Ederberg left Berlin in 1998 to pursue rabbinical studies in Israel.

In 2001, Gabi Brenner, president of the congregation in Weiden, invited Ederberg, then a student rabbi, to conduct their High Holiday services.

"Our immigrant members were really impressed by" Ederberg's "way of transmitting the religious teachings," Brenner wrote in a report on congregational developments in 2001.

Later, when the Weiden community decided to hire Ederberg, community members told her they had discussed the question of whether they wanted a female rabbi. But the question of her conversion "never was raised," she said.

Ederberg began serving in Weiden on a regular basis in August 2002. She travels to Weiden every two weeks to give classes on Wednesdays and Thursdays, and she officiates for the entire Shabbat once a month, bringing her family along.

She has conducted three Bar Mitzvahs since the summer, and a funeral "on a snowy erev  Shabbat during Hanukkah," said Ederberg, who was ordained in December.

All but two families in the 300-member congregation in Weiden are new immigrants.

There are 30 children in the religious school--which is a compulsory part of public education in Bavaria, "so the grades I give are on a public school report card," Ederberg said.

Meanwhile, she is getting letters and calls from people who are not Jewish and want to study, maybe even convert.

But the class she offers in Berlin, as part of the Masorti Association for the Advancement of Jewish Education and Jewish Life, "is not study for conversion," she said. "There's a difference between Jewish learning and learning about Judaism."

"People who are learning about Judaism can be guests," she added.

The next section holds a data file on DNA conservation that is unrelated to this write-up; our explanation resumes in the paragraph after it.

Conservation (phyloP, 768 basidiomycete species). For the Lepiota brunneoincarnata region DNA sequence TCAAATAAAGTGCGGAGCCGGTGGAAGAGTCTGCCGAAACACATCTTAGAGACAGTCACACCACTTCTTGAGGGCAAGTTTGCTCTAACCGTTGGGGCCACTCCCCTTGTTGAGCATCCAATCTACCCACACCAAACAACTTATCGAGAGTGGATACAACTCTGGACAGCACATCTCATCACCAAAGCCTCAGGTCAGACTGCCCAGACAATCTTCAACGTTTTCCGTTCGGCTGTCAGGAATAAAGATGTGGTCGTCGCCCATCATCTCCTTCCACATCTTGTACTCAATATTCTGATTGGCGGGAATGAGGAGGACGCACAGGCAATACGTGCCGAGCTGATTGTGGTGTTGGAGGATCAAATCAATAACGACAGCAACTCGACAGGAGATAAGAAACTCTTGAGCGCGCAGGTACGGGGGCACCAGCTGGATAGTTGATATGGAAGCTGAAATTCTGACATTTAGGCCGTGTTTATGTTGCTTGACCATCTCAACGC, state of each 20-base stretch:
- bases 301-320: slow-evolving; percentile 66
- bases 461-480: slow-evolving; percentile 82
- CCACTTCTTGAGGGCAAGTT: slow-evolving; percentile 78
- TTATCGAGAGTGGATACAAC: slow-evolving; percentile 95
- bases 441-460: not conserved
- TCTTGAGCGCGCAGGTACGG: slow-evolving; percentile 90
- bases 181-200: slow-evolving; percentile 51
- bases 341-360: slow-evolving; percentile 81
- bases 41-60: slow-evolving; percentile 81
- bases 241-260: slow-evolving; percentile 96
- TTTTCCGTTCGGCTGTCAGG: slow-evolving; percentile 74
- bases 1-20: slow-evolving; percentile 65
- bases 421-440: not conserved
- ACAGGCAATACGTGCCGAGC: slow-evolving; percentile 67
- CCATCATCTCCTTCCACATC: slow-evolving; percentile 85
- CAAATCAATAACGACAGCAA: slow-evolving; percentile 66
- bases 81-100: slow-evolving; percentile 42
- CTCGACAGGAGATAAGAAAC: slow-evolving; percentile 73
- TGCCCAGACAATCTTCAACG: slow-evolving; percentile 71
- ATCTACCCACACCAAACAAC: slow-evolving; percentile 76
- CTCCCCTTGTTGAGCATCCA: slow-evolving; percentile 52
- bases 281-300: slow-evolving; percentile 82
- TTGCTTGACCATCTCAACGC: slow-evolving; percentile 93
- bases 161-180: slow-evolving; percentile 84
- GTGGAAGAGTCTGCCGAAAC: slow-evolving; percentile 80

Perhaps some of those "guests,'' however, are on a path similar to her own.

Hebrew for "daughter of the commandments." In modern Jewish practice, Jewish girls come of age at 12 or 13. When a girl comes of age, she is officially a bat mitzvah and considered an adult. The term is commonly used as a short-hand for the bat mitzvah's coming-of-age ceremony and/or celebration. The male equivalent is "bar mitzvah." Derived from the Greek word for "assembly," a Jewish house of prayer. Synagogue refers to both the room where prayer services are held and the building where it occurs. In Yiddish, "shul." Reform synagogues are often called "temple." Hanukkah (known by many spellings) is an eight-day Jewish holiday commemorating the rededication of the Second Temple in Jerusalem at the time of the Maccabean Revolt of the 2nd Century BCE. It is marked by the lighting of a menorah and the eating of fried foods. Plural form of the Hebrew word "mitzvah" which means "commandment," it has two meanings. The first are the commandments given in the Torah. ("You should obey the mitzvah of honoring your parents!") The second is a good deed. ("Helping her carry her groceries home was such a mitzvah!") Hebrew for "story," a way of interpreting biblical stories that often fills in the gaps left in the biblical narrative and expands on events of characters that are only hinted at. The Jewish Sabbath, from sunset on Friday to nightfall on Saturday. A language of West Semitic origins, culturally considered to be the language of the Jewish people. Ancient or Classical Hebrew is the language of Jewish prayer or study. Modern Hebrew was developed in the late-19th and early 20th centuries as a revival language; today it is spoken by most Israelis.
Hebrew for "count," it refers to the quorum of ten Jewish adults (in some communities only men are counted; in others both men and women) required to hold a Torah service, recite some communal prayers, and the home-based recitation of the Kaddish. Minyan may also now refer to group that meets for prayer service, similar to a synagogue's congregation or a havurah. Hebrew for "my master," the term refers to a spiritual leader and teacher of Torah. Often, but not always, a rabbi is the leader of a synagogue congregation. The first five books of the Hebrew Bible (Genesis, Exodus, Leviticus, Numbers, Deuteronomy), or the scroll that contains them.
Toby Axelrod

Toby Axelrod is JTA's correspondent for Germany, Switzerland and Austria. A former assistant director of the American Jewish Committee's Berlin office, she has also worked as staff writer and editor at The (New York) Jewish Week. She has won numerous awards from the New York Press Association and the American Jewish Press Association. She has published books on Holocaust history for teenagers.

Send to Friend  Bookmark  Print